Kind of a tough series to figure in Madison this weekend. Minnesota State got fewer points (one), but did take Denver to overtime twice. Wisconsin split a pair of games at Minnesota Duluth. Both teams are playing relatively well, with MSU at 8-3-1 in its last 12 and Wisconsin having won nine of its last 11. The tie goes to the home team, but this could be a close series.
The Verdict: UW sweep 4-3, 4-3
Alaska Anchorage at Denver
Fresh off surprising Colorado College, UAA faces the No. 4 Pioneers, who took three points in a December series in Alaska. The Seawolves, who play four of their last six league series on the road, aren't likely to surprise the Pioneers, nor do they seem to travel well. They've been shut out once in every league road series this year and haven't won in Denver since 2005. Not a recipe for success.
The Verdict: DU sweep 3-1, 4-1
What's a great tonic for scoring two goals in a series in Anchorage? Coming home to face college hockey orphans UAH. The Chargers did beat Bemidji State two weeks ago, but have just three wins on the season and have been held to one or no goals 11 times this season.
The Verdict: CC sweeps 4-1, 3-1
Last week: 4-5-3
For the season: 70-54-11 (55.9 percent)
Most of my childhood experiences with the Bears were point-and-laugh kind of affairs. Walter Payton, Mike Singletary and Dick Butkus were bits of a different era, as real to me as the "Superfans" that kept repeating "DAAAAAA BEARS!" on Saturday Night Live.
I was five during the infamous "Instant Replay" game with Don Majkowski. Might be the first conscious memory I have of watching the Packers.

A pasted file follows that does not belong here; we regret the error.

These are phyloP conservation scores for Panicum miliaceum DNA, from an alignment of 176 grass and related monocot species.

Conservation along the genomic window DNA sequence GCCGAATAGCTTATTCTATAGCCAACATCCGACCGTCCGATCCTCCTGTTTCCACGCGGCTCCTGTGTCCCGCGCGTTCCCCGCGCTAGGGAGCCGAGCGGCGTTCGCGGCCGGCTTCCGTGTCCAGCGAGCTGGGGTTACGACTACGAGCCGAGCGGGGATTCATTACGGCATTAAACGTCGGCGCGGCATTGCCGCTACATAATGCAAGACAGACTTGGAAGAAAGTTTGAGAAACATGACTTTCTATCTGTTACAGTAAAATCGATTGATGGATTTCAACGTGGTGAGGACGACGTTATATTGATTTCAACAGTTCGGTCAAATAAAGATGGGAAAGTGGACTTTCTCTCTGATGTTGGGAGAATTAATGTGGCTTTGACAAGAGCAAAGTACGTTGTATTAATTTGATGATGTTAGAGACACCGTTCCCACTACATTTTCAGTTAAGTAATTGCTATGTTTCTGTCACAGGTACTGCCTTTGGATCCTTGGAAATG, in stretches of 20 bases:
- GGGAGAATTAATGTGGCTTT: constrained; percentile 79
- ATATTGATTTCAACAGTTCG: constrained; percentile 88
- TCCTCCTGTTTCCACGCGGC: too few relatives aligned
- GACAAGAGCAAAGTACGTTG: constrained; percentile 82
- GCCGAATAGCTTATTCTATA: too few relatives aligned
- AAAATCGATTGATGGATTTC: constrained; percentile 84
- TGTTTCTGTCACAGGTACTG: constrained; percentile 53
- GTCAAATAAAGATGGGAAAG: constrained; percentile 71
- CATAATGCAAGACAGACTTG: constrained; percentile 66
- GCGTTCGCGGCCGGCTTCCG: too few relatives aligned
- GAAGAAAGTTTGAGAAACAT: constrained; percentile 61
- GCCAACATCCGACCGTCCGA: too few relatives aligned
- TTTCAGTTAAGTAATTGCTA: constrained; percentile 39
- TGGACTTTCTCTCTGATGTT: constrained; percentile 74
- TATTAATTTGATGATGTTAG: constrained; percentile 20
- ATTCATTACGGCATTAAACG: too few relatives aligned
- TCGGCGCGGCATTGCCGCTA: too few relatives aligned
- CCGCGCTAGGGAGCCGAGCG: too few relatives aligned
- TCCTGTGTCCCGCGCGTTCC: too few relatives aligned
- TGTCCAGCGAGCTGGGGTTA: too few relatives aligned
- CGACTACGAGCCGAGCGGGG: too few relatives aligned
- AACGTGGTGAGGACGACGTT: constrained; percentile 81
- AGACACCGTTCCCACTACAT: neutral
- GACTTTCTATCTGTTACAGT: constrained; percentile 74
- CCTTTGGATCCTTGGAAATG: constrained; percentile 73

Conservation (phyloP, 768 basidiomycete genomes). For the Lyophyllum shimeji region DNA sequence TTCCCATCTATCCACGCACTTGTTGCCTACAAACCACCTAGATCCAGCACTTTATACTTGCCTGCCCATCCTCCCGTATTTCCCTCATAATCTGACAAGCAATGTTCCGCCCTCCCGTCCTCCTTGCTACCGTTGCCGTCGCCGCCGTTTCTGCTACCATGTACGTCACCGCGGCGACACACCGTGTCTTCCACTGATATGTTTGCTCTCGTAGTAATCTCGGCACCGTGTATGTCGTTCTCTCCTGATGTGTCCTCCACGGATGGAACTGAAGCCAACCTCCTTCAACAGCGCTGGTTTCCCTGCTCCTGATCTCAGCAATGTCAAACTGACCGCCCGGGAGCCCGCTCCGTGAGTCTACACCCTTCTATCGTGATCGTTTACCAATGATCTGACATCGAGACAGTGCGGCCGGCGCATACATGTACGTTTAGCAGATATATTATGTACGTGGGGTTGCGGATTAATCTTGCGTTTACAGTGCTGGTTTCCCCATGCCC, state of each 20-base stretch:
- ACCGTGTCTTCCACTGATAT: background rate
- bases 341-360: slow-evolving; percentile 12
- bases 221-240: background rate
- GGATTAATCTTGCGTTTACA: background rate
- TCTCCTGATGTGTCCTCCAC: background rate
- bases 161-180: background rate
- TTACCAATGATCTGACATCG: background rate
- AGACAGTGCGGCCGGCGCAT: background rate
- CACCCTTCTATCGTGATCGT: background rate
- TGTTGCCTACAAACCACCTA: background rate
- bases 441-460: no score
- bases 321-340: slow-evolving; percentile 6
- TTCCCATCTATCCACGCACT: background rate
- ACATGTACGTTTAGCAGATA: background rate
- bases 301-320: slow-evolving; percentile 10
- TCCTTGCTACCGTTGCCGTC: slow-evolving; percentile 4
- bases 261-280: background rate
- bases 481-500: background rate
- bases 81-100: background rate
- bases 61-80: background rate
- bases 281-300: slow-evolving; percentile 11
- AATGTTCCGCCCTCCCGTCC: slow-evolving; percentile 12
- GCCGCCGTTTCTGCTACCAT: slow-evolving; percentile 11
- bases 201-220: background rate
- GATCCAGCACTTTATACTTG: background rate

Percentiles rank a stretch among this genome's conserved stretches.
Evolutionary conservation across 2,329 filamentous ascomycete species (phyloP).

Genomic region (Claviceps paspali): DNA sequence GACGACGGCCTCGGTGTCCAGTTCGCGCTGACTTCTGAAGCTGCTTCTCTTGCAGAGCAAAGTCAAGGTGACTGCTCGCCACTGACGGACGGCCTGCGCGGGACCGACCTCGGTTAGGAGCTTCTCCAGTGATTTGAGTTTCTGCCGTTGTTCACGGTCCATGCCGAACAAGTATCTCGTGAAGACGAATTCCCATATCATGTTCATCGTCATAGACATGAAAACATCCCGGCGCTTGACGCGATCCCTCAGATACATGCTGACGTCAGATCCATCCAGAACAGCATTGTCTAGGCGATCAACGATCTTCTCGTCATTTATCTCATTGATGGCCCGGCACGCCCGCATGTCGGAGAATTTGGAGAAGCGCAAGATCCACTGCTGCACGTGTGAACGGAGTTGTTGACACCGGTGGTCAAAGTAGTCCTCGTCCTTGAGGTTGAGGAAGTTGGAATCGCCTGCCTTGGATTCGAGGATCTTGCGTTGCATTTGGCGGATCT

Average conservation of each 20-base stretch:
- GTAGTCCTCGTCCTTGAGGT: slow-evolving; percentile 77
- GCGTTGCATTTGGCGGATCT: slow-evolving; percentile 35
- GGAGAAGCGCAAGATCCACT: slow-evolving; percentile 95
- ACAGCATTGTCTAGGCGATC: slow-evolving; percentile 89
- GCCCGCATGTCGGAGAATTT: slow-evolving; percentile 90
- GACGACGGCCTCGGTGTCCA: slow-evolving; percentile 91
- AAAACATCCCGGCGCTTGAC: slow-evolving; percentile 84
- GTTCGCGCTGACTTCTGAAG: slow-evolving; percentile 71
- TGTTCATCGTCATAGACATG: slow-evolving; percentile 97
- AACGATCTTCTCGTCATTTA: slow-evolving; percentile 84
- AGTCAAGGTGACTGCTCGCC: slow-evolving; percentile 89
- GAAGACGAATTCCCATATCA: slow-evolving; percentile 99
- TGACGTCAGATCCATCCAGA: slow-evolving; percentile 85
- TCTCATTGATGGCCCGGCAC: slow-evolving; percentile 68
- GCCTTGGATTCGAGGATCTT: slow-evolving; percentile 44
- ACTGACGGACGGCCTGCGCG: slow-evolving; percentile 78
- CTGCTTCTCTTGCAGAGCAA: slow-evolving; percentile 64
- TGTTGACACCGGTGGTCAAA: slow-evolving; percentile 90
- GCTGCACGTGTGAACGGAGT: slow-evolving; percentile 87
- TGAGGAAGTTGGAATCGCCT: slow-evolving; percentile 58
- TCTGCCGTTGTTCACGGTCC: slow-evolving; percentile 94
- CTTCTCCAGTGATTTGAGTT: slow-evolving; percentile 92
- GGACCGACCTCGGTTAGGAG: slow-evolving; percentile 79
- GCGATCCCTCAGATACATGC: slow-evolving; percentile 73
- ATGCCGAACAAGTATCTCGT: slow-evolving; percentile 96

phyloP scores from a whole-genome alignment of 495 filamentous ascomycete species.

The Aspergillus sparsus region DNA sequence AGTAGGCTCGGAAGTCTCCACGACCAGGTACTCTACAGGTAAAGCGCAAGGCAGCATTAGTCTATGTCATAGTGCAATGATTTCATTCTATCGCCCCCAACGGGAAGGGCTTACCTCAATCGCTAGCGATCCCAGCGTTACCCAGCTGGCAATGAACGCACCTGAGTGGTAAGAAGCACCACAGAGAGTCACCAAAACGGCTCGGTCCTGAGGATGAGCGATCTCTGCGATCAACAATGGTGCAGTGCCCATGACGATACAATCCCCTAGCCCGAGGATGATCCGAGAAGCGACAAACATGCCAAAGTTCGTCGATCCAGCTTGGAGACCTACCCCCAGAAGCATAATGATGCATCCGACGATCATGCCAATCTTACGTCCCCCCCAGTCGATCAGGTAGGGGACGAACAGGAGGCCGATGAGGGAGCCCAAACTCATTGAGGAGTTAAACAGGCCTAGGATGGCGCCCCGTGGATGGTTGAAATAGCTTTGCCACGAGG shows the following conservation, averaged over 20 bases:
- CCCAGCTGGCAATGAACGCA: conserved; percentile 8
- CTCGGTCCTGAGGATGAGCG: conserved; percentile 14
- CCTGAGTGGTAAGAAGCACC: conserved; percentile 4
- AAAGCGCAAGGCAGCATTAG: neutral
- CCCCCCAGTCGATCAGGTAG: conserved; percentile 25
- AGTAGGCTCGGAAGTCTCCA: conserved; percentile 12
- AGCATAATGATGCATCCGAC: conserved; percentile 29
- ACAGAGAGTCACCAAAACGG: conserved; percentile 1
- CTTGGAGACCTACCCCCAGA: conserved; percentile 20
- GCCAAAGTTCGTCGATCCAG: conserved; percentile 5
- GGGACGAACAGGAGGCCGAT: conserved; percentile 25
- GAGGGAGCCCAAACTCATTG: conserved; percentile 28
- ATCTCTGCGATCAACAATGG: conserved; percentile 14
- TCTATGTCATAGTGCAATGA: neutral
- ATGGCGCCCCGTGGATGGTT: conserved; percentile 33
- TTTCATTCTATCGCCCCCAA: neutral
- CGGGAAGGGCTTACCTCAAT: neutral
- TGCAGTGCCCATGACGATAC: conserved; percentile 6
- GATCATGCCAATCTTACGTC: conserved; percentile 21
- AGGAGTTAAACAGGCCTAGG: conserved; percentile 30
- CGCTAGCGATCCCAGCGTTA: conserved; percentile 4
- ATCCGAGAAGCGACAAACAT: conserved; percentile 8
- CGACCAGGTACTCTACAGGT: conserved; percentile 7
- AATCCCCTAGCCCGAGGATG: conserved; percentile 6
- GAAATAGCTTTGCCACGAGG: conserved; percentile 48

When Mike Holmgren and Brett Favre arrived on the scene, the Bears descended into a laughing stock. Green Bay beat Chicago (several times badly) 10 consecutive times in the mid-1990s, once prompting Illinois native Don Beebe to claim that it wasn't much of a rivalry because of how often the Packers dominated.
The Bears had two winning records between 1996 and 2005 and lost their first playoff game both times.
In 2002, they didn't even have their own stadium, as they ended up hundreds of miles away at the University of Illinois while Soldier Field was renovated into the UFO spaceport that it appears to be today.
Even when they did get good and make it to the Super Bowl, Rex Grossman made sure that the Bears couldn't be taken completely seriously.
Before my time, the Bears were coached by a man named "Ditka."
Now, they're coached by a man named "Lovie," and his defensive coordinator is the infamous Rod Marinelli.
The whole history of the Packers-Bears rivalry in my youth can be summed up by one graphic: the annual list of Bears starting quarterbacks since Brett Favre's first start that aired every time the two teams played, including such great lights as Moses Moreno and Peter Tom Willis.
I grew up hating the Vikings, laughing at the Lions and pitying the Bears.
With a trip to the Super Bowl on the line, the pitying is over. Defensively, Chicago can match up with anyone, and when on, Jay Cutler, Devin Hester and Matt Forte are legitimate offensive weapons.
I'm not going to make any predictions on the game, but leave the last word to former coaching savant Dennis Green: "If you want to crown them, then crown their (butt)."
But if Marinelli and offensive coordinator/egomaniac Mike Martz start fighting on the sidelines or Cutler throws four picks to the same guy, don't say you weren't warned. Because in the end, as Green said, "The Bears are who we thought they were."
Brandon Veale can be reached at firstname.lastname@example.org.